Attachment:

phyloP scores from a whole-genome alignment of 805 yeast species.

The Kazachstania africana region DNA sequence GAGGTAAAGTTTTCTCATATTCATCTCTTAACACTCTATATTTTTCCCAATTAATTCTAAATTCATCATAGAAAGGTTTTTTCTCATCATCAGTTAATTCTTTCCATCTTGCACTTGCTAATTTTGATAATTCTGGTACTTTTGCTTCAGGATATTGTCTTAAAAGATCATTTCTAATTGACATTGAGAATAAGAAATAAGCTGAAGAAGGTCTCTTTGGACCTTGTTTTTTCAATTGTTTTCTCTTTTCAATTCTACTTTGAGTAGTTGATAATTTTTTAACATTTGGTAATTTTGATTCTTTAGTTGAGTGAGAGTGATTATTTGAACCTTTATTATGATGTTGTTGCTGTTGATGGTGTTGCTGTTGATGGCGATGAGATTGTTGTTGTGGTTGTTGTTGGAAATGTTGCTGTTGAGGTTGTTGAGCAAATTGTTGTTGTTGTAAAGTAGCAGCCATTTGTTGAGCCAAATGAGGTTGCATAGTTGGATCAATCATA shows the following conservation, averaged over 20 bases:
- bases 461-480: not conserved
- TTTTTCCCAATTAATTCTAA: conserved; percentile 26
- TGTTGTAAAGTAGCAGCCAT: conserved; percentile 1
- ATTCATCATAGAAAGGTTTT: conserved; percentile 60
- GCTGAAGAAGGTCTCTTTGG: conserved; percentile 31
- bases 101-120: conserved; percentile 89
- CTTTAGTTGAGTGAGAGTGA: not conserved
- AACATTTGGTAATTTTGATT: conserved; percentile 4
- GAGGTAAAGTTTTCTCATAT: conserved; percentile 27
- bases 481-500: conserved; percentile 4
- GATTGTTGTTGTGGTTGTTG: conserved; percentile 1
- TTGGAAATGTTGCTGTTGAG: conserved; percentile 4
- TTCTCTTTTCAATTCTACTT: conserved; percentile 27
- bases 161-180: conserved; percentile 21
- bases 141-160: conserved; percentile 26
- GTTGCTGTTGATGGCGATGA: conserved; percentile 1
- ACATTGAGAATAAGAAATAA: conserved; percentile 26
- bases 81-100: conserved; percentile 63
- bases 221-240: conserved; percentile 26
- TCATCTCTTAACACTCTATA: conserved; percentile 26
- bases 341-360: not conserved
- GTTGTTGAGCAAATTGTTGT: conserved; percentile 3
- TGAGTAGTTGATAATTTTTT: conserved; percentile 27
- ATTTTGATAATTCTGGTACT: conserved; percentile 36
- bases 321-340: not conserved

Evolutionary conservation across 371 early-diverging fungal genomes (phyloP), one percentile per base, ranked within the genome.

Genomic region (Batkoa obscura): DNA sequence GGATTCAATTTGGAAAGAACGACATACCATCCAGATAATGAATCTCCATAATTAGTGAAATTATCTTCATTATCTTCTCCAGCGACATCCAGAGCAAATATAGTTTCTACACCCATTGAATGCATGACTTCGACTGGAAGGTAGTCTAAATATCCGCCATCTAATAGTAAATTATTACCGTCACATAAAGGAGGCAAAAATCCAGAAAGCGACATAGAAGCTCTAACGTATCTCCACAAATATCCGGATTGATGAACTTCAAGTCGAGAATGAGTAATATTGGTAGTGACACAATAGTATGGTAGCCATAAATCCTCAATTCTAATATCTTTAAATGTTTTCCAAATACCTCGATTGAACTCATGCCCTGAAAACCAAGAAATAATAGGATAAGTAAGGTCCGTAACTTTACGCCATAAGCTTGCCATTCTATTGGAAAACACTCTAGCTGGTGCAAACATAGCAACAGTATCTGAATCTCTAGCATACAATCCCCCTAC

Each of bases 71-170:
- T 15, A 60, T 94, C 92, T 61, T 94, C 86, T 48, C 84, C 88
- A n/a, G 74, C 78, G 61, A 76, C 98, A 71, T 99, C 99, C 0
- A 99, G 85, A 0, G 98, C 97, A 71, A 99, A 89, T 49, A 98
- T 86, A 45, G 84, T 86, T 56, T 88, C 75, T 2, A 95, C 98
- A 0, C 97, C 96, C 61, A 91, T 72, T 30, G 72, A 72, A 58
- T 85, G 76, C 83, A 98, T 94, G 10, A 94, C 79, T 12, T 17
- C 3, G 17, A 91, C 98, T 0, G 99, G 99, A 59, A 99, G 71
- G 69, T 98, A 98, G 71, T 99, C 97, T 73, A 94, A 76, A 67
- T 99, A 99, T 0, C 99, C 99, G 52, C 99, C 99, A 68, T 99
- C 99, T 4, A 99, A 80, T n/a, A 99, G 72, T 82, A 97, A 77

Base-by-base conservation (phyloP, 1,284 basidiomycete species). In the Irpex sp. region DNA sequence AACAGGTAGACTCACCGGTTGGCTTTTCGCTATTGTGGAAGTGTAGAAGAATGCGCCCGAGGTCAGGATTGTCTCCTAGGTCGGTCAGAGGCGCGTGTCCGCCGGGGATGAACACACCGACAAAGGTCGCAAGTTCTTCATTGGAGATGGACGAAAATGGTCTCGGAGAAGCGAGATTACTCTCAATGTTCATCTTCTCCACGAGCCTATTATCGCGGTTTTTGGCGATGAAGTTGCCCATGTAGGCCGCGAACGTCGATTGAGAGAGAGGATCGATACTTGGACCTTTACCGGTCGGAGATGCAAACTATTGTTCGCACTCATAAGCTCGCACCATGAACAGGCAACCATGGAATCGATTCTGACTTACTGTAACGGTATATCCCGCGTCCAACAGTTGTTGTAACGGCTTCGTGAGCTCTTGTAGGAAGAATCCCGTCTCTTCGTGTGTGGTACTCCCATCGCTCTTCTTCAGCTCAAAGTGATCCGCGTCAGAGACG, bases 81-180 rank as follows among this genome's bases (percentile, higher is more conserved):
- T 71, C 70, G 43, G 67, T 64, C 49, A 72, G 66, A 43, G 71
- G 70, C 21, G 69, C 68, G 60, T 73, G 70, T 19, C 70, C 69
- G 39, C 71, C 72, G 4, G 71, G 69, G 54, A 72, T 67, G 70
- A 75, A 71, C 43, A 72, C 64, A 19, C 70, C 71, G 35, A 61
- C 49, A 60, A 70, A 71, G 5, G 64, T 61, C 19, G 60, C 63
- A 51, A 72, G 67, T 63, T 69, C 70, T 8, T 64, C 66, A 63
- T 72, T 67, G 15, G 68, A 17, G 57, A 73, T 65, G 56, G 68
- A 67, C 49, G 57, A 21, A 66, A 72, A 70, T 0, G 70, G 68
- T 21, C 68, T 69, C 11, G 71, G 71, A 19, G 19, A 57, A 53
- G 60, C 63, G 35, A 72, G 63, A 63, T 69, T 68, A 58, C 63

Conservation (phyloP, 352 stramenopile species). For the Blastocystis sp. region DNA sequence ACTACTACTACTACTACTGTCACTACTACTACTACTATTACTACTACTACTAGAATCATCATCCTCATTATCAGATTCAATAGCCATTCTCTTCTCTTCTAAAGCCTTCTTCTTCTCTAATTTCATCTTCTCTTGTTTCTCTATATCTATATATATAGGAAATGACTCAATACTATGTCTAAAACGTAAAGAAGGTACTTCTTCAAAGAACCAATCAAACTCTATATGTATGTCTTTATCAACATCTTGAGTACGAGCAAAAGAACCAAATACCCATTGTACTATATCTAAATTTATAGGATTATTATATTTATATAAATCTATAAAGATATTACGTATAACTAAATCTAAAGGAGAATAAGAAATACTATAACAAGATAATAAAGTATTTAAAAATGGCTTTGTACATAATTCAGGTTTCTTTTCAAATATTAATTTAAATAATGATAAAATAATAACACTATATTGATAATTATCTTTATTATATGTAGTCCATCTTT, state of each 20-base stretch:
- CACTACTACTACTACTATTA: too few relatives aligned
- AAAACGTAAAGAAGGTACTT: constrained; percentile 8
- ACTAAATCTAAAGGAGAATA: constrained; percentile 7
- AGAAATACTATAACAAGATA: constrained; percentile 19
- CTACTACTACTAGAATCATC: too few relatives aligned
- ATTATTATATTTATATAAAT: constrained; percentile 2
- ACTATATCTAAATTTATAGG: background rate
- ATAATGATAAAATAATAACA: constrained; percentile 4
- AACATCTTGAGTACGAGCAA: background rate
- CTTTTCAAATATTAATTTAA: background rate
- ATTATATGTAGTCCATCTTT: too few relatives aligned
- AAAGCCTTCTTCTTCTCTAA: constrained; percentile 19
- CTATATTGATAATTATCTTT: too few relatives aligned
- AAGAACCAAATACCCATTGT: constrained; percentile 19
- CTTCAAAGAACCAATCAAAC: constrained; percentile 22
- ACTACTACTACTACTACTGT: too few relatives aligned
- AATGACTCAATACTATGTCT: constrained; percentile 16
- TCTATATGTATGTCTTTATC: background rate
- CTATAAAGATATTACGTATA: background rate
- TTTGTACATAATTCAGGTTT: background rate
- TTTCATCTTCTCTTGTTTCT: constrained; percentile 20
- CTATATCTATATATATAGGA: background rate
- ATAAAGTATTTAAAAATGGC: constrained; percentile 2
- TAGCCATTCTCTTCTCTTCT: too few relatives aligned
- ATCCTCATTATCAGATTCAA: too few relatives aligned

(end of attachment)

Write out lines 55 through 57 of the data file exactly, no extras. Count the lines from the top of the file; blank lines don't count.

- ACTAAATCTAAAGGAGAATA: constrained; percentile 7
- AGAAATACTATAACAAGATA: constrained; percentile 19
- CTACTACTACTAGAATCATC: too few relatives aligned